NotesFAQContact Us
Collection
Advanced
Search Tips
Peer reviewed Peer reviewed
Direct linkDirect link
ERIC Number: EJ920709
Record Type: Journal
Publication Date: 2010
Pages: 10
Abstractor: As Provided
Reference Count: 35
ISBN: N/A
ISSN: ISSN-0882-4843
Psychology in the Egyptian Classroom and Young Women's Empowerment
Henry, Hani M.
Feminist Teacher: A Journal of the Practices, Theories, and Scholarship of Feminist Teaching, v20 n3 p204-213 2010
Many psychology instructors approach the topic of gender with considerable resistance and apprehension. Some professors may be reluctant to incorporate gender issues into their psychology courses due to their fear of altering their teaching practices. Others may be unable to present their views on gender in an unbiased way, so they avoid gender-related discussions. This matter is even more complex in the Arab world because Arab traditions maintain a hierarchical order in the family, where dominance of male over female and older over younger is often observed. Accordingly, teaching a psychology course that covers gender issues in an Arab context may necessitate caution, tactfulness, and extreme sensitivity. In this paper, I argue that infusing gender issues into the contents of regular psychology courses may spark students' interest in the subject and may also empower them. To illustrate this argument, I discuss a class assignment that was required of students enrolled in a Lifespan Development psychology course at The American University in Cairo. This course examined environmental, cognitive, emotional, and socio-cultural influences on each major stage of human development from the moment of birth to the moment of death. I taught this course at a private university in Egypt, The American University in Cairo. The class met two times every week for a period of four months at the university campus in downtown Cairo. The language of instruction in this course was English, which is the official language of the university. All students who attended this course were young women: twenty-five were Egyptian and one was Palestinian.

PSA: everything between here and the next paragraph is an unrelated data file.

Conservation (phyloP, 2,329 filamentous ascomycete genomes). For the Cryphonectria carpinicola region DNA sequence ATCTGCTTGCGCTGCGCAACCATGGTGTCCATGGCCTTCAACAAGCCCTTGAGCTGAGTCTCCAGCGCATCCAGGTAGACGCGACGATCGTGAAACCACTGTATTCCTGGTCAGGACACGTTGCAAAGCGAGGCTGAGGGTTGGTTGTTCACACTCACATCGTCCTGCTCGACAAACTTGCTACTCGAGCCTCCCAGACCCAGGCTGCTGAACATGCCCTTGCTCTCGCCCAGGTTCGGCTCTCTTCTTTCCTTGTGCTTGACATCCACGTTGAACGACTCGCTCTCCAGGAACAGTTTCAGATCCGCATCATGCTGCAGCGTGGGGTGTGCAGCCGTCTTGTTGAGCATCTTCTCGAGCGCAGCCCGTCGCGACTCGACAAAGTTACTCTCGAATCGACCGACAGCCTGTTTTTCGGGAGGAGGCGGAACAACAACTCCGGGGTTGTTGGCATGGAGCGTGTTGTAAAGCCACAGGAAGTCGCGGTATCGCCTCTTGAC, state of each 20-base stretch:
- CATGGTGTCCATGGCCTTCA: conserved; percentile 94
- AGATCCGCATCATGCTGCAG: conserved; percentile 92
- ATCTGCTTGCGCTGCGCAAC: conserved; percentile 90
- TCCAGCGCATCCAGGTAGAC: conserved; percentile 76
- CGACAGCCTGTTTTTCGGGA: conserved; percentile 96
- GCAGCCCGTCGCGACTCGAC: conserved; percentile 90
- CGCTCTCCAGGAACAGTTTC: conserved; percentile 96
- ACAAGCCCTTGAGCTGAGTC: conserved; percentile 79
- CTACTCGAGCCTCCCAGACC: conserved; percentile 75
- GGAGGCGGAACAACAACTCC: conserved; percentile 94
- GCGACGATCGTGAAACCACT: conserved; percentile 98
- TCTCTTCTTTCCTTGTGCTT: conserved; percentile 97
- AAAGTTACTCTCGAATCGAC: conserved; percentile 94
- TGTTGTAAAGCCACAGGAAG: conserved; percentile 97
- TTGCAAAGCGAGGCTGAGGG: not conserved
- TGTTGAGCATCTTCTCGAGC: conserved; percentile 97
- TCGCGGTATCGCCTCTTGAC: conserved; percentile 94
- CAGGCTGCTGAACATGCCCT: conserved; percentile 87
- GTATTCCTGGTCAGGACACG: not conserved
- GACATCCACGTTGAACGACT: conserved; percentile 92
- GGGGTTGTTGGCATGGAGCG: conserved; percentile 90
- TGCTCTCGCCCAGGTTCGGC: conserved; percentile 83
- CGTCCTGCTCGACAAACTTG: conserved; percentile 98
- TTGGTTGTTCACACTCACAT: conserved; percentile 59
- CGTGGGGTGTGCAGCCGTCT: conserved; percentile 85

University of Illinois Press. 1325 South Oak Street, Champaign, IL 61820-6903. Tel: 217-244-0626; Fax: 217-244-8082; e-mail: journals@uillinois.edu; Web site: http://www.press.uillinois.edu/journals/main.html
Publication Type: Journal Articles; Reports - Descriptive
Education Level: Higher Education
Audience: N/A
Language: English
Sponsor: N/A
Authoring Institution: N/A
Identifiers - Location: Egypt